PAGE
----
Milton Friedman’s Contraption

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On March 12, David Stockman gave a lecture at the Mises Institute in Alabama. I was in attendance. It was a rousing speech, filled with funny one-liners. It reminded me of Patch Adams’ listing of euphemisms for death in the hospital room of the guy with terminal cancer. It got us all laughing.

The speech had four important points. First, the Treasury-Federal Reserve bailout in October 2008 was not necessary to save the financial markets. It was necessary to save three or four finance companies that had cooked their books and were facing exposure, meaning write-downs.

Second, the crisis took place because of Nixon’s decision on August 15, 1971, to cease honoring the good-as-gold guarantee of the 1944 Bretton Woods agreement. He “closed the gold window.” While Stockman did not mention what prompted this, we gold standard dinosaurs remember: Nixon refused to insist that the Federal Reserve System cease inflating, which it was doing in order to stimulate the economy and get it out of a two-year recession. He admitted publicly that he was now a Keynesian, and the FED’s Arthur Burns funded this transition.

Third, the idea behind this decision to close the gold window was what Stockman called Milton Friedman’s contraption: a two-part reform to float the dollar and abolish the last traces of the gold standard.

Fourth, the Asians are running mercantilist economies. They are inflating their domestic monetary bases in order to buy Treasury debt in a plan to keep their currencies from rising, which would otherwise reduce exports. They will not be able to follow this program much longer, he said. Labor costs are rising.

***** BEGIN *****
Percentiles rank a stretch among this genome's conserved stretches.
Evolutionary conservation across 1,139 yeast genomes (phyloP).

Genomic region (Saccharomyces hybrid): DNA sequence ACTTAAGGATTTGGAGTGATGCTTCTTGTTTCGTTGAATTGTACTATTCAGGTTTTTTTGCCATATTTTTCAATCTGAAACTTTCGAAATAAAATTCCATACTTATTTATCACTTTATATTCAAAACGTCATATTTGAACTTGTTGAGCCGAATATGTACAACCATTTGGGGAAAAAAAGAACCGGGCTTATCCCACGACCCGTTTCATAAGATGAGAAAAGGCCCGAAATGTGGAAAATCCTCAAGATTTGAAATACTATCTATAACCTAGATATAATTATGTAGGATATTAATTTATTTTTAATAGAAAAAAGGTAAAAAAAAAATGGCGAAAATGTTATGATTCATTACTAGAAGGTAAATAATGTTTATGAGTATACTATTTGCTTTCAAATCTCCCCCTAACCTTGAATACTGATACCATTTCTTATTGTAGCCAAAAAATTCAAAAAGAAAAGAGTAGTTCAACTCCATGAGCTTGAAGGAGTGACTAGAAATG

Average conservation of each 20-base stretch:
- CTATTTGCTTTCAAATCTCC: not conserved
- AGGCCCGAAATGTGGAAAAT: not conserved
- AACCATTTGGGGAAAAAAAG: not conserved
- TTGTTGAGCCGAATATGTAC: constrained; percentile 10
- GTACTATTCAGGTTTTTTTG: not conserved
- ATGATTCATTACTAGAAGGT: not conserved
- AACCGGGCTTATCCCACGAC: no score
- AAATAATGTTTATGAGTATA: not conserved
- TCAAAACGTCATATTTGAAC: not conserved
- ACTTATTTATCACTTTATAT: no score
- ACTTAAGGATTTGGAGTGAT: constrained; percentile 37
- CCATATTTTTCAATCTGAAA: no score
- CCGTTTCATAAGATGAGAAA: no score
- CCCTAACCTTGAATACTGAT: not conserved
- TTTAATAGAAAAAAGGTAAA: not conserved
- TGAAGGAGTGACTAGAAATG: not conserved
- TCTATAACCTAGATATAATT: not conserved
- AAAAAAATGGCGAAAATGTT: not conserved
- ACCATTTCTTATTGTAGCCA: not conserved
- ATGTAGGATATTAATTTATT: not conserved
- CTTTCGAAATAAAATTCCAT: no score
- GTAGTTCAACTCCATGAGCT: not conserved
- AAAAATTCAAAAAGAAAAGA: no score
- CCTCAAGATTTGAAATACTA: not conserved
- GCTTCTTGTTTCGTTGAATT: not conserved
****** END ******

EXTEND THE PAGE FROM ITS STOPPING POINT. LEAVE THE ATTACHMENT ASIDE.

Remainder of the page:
The text of his speech is here.


Milton Friedman believed in the free market most of the time. The trouble was, whenever he approached the coercive monopoly known as civil government, he came up with logical solutions based on the idea that civil government can be made more efficient by adopting pseudo-market arrangements. He came up with ideas justifying the imposition of the Federal withholding tax in 1943. That was going to be a temporary wartime tax, the public was assured. He believed the government could collect far more revenue through withholding. He was correct. This made government far more efficient than ever before at extracting wealth.

He promoted the idea of educational vouchers issued by local governments and based on taxes extracted from the public. He did not consider the obvious fact that the courts would make this the wedge by which the state would take over private education. He and I debated this in 1993.

Most of all, he promoted the idea that storing gold in government vaults to back the currency is wasteful. It wastes gold. It wastes storage space. It wastes armed guards. So, to make monetary policy more efficient, the Federal Reserve should increase money – he never said which M – by 2% to 5% per annum. He wanted central-bank-controlled fiat money.

The only critics from the fringes of academia were the Austrian School economists. We knew that an efficient government is a dangerous government. We also knew that a central bank that does not face an outflow of gold in response to its policies of monetary inflation will inflate far more than would be allowed in any gold-related economy.

I responded to this argument, which had been picked up by The Wall Street Journal, back in 1969.

Hans Sennholz responded on many occasions. So did Murray Rothbard. But we were not taken seriously. We were not part of the mainstream. Academic economists had long since abandoned any support of a gold coin standard. They did not all support Friedman’s idea of a restrained Federal Reserve. In fact, very few of them supported it. They wanted flexibility. They still do.

Once Nixon closed the gold window, there was no turning back. The monetary base grew, all of the various Ms grew, prices rose, bubbles grew and blew, and the Federal debt rose to today’s gigantic, unsustainable level – unsustainable apart from mass inflation followed by hyperinflation.

The abolition of a currency convertible on demand into gold was only one part of Dr. Friedman’s contraption. The other part was his suggestion of floating exchange rates. This deserves special consideration.